Out: Beni's been better

Benihana does not impress

 by Jessica Kokal
 published on Wednesday, November 28, 2007

Morgan Bellinger / STATE PRESS MAGAZINE
Morgan Bellinger / STATE PRESS MAGAZINE

Chandler recently saw the re-opening of one of its latest dining experiences, Benihana, with much hype about the trendy atmosphere and entertaining food exhibition. The restaurant embraces new interior design, setting large grill tables in open rooms with wall murals of natural images like green bamboo, yellow and orange leaves, and red flowers. Unfortunately, this artistic decorating approach does not make up for the restaurant's corporate and impersonal atmosphere.

Benihana does little to redeem itself in the way of food, either. The mainstay of its menu is the teppanyaki, a Japanese style of Japanese cuisine where chefs prepare meat, rice and vegetables on a grill built into the middle of the table. The liberal application of garlic butter and minimal spices are the only seasonings used in preparing teppanaki, and the meat cuts lack quality.

What Benihana lacks in quality it makes up for in quantity. Each Benihana meal comes with choice of meat, soup, salad, steamed or fried rice, a shrimp appetizer, and vegetables, giving diners the illusion they're receiving a lot for their money until the food arrives. The soup is a sorry attempt at Japanese onion soup, with broth that tastes like Campbell's cream of mushroom soup. The salad is a pile of iceberg lettuce with a sprig of carrot and red cabbage, similar to what you'd find pre-bagged at the grocery store. The watery ginger dressing is almost wholly lacking in flavor.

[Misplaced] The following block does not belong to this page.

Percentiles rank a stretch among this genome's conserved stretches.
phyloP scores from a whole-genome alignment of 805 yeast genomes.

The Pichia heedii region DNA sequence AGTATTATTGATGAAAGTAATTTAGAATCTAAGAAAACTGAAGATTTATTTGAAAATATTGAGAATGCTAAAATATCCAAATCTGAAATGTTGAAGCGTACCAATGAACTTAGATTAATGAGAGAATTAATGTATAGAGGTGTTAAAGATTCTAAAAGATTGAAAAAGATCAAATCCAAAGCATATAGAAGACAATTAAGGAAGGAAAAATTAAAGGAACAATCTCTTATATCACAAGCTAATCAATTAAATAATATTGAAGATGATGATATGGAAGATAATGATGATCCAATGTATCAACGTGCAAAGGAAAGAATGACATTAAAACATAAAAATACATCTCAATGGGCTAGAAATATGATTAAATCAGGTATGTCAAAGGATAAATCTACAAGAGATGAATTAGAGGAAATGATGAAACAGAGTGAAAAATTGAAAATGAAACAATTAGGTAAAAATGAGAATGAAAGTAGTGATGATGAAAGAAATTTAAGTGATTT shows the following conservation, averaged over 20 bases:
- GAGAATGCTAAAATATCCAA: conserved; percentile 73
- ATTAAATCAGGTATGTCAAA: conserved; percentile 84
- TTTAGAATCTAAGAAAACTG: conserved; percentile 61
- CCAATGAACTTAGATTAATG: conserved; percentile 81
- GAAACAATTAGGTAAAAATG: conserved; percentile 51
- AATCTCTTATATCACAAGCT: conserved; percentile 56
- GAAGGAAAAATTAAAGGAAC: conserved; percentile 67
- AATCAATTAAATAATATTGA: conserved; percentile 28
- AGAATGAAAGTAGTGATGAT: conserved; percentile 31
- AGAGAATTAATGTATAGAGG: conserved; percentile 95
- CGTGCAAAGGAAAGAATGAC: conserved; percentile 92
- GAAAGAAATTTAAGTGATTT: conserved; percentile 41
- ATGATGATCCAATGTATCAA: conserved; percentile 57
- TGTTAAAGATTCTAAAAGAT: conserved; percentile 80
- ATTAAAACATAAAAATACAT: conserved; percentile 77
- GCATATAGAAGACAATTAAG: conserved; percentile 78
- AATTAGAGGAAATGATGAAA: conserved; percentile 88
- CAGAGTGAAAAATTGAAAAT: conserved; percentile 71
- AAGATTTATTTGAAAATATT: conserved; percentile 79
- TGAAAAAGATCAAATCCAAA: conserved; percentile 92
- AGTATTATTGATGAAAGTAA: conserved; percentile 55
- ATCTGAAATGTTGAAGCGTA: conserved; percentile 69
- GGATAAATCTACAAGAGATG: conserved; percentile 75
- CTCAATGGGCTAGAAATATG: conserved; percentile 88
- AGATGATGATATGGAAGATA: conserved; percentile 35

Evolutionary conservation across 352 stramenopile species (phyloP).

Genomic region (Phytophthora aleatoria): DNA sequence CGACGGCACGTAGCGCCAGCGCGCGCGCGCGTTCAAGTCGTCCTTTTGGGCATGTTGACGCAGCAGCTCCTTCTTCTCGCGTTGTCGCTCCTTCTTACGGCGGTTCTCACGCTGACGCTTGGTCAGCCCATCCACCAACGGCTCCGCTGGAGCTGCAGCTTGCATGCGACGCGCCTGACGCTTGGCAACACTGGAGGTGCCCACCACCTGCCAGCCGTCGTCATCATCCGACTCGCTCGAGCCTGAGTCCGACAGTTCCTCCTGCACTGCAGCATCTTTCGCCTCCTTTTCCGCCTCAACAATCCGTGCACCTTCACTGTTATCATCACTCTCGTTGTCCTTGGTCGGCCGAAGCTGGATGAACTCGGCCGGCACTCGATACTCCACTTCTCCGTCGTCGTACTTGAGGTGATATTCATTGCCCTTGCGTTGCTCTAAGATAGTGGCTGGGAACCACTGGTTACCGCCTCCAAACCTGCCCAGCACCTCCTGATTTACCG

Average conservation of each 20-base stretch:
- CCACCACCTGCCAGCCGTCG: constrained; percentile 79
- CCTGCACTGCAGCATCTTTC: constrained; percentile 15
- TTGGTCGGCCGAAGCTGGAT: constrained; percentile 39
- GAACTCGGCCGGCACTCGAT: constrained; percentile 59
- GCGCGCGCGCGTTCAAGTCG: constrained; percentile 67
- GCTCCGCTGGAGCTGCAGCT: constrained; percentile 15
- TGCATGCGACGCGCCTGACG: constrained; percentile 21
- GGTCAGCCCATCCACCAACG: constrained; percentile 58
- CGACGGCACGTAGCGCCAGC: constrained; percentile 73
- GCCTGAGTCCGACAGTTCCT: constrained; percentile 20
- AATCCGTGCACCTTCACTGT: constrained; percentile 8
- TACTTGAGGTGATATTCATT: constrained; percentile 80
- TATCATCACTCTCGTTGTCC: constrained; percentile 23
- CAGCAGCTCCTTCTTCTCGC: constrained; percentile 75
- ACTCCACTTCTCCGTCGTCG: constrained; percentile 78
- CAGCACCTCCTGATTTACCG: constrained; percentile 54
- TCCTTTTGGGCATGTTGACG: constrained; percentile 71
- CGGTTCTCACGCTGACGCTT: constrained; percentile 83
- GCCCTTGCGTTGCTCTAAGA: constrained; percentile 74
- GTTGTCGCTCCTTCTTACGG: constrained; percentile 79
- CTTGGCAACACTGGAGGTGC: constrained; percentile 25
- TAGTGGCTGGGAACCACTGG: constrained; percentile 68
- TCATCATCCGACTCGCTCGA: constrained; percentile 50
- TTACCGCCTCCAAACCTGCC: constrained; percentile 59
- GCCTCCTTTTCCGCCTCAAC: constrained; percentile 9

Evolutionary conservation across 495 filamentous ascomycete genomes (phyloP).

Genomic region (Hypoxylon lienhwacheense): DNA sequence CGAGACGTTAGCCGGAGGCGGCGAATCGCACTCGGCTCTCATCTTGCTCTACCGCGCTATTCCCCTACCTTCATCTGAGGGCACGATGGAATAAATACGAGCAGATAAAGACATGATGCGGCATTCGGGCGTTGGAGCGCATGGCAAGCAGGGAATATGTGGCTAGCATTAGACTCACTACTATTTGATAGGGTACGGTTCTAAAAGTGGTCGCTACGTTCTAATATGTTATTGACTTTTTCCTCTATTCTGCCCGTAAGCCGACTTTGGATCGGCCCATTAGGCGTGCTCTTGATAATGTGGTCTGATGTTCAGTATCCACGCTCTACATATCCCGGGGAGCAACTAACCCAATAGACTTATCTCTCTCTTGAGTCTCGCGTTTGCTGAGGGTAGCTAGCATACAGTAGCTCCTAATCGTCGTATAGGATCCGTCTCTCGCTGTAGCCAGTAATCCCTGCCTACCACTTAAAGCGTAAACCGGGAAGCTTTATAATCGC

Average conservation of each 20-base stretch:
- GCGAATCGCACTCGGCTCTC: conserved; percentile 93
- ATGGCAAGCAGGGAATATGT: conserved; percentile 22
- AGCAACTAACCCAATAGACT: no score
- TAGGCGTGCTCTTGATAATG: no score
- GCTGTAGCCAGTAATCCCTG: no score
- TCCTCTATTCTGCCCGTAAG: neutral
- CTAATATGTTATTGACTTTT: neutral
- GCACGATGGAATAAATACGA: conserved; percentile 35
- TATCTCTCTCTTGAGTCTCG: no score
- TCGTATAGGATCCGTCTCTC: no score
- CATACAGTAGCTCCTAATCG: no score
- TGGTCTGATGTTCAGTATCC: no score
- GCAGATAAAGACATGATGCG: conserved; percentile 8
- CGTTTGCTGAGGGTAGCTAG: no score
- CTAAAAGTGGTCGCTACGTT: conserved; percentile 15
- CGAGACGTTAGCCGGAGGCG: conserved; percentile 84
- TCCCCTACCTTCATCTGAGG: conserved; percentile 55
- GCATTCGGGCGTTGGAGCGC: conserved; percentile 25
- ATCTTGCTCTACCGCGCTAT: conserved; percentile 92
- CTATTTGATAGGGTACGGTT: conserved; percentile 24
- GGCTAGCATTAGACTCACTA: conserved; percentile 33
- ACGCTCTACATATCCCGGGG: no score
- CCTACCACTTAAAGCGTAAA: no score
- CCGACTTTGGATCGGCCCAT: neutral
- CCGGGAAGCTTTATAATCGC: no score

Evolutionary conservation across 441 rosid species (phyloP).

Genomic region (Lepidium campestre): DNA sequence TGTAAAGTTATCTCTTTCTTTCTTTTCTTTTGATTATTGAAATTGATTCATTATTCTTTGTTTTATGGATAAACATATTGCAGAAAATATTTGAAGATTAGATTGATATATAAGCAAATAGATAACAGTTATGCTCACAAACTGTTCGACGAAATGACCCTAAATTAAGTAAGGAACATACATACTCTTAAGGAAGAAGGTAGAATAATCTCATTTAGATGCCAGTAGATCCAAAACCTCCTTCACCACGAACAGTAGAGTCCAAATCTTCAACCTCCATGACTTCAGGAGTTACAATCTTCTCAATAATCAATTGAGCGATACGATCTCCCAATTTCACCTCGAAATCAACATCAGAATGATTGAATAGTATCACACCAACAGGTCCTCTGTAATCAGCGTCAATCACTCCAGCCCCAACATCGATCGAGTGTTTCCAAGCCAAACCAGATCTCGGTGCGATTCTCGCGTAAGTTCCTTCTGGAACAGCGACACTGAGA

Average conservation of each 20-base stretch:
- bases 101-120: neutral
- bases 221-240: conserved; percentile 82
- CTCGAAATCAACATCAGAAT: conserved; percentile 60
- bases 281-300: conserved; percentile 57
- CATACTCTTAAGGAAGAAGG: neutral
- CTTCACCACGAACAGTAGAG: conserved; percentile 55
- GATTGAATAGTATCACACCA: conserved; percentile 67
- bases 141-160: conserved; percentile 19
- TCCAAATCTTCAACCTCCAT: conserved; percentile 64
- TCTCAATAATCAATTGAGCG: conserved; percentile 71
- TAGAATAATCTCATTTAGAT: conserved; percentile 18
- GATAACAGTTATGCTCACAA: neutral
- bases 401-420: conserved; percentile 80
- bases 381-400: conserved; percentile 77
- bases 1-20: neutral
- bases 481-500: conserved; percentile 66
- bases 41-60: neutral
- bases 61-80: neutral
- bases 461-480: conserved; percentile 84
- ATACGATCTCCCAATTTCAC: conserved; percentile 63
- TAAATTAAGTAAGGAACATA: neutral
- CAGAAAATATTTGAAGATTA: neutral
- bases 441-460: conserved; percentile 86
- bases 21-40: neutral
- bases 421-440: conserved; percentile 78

The sushi at Benihana is little better. It's made with ingredients that could taste fresher and is both loosely constructed and poorly cut. For being so haphazardly prepared, it's puzzling why its arrival takes so long. The sushi chefs are slow and sloppy, much like the servers at Benihana. While friendly, they struggle to attend to all eight diners at the table. Food arrives tardy, while water glasses often run empty. The stoic grillers are no improvement, preparing meats mechanically and barely interacting with the diners across the table.

With the number of other teppanyaki restaurants in the Valley, it's a diner's best bet to skip this corporate disaster. Benihana is a total disappointment, providing patrons with nothing more than boring preparation and unenjoyable dishes for unworthy prices.

jessica.kokal@asu.edu or foodinphoenix.com


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